On Wednesday, Paul blocked a Senate resolution that would have reaffirmed support for whistleblower protections, prompting an exchange with the bill's sponsor, Sen. Mazie Hirono, a Hawaii Democrat.
"Let's be clear. The real purpose of these attacks is to scare anyone else who may be thinking of coming forward to stay silent," Hirono said on the Senate floor.
Transcripts from closed-door impeachment hearings released this week show that Republican attorneys have asked questions in several hearings intended to reveal or confirm the person's identity. None of the witnesses did so.
Republicans have also sought to force the whistleblower to testify in Congress, rejecting Zaid's offer to have his client answer their written questions.
"All whistleblowers are not created equal," Sen. Ron Johnson (R-Wis.) said Thursday on Fox News. He called the whistleblower an "anonymous informant" and said "it was pretty unreasonable for the whistleblower to expect to remain anonymous."
Trump has claimed that the whistleblower gave false information in a complaint that alleged Trump pressured Ukrainian President Volodymyr Zelensky to investigate Democrats, including former Vice President Joe Biden, after freezing nearly $400 million in U.S. aid to Ukraine.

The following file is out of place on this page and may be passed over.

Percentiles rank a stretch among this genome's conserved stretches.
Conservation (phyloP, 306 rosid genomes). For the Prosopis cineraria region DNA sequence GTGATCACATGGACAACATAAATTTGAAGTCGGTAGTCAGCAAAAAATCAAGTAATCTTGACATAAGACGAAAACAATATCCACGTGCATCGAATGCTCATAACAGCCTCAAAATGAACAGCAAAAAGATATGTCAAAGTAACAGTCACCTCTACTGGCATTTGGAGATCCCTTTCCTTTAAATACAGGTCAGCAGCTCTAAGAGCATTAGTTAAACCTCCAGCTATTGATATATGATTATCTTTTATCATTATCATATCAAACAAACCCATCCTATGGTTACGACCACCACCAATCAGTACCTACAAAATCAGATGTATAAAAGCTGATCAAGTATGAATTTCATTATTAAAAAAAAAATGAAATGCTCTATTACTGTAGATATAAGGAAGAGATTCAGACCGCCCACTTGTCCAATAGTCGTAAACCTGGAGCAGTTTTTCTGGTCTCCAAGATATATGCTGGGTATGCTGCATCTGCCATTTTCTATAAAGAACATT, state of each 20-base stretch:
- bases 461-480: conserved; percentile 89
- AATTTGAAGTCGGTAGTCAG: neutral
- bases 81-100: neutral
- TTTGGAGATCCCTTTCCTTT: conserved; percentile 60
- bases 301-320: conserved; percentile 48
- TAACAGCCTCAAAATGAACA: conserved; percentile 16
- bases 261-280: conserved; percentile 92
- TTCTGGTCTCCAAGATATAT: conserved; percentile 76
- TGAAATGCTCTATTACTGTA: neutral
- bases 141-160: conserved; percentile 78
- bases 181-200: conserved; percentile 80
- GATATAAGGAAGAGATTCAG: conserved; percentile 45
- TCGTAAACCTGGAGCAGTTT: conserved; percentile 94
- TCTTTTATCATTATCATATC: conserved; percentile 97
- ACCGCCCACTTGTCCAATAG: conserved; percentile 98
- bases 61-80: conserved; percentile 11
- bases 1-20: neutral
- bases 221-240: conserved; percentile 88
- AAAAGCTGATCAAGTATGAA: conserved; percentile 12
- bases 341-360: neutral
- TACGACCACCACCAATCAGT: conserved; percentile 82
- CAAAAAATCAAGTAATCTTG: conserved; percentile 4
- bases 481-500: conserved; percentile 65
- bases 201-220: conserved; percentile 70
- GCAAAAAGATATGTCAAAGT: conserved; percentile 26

But a memorandum of the call, released by the White House, and testimony by multiple witnesses have borne out the whistleblower's narrative. Three witnesses are scheduled to testify next week in the first public hearings of the impeachment inquiry.
The current circumstances do not directly echo Plame's. But there are similarities.
She was thrust into the spotlight after her husband, Joe Wilson, a former diplomat, had written an op-ed that publicly contradicted part of President George W. Bush's justification for going to war in Iraq.
The CIA had sent Wilson to the African nation of Niger to investigate whether it had sold a uranium concentrate to Iraq for a suspected nuclear weapons program. Wilson, who died in September, quickly determined the claim was false.
But administration officials, in an apparent act of retaliation, suggested Wilson only got the job because he was married to a CIA officer, and leaked her name to several reporters. A subsequent investigation led to the jailing of a New York Times reporter who refused to reveal her source and the conviction of a top White House official for lying and obstruction.
Plame sees a common thread: "Shoot the messenger. Trump is fantastic at this tactic -- 'Look at the shiny ball,'" she said.
Plame said she fears the whistleblower could face personal danger as the rhetoric escalates. She said she was denied protection for her and her family after they received a credible threat.
"I felt somewhat, frankly, abandoned by the leadership of the CIA. They didn't know what to do with me. I was such a political hot potato," she said.
In the end, Plame said she relied on friends and family for support -- and urged the whistleblower to do the same.
"This will be a storm, you will need them," she said. "He'll just have to hunker down and try to weather this."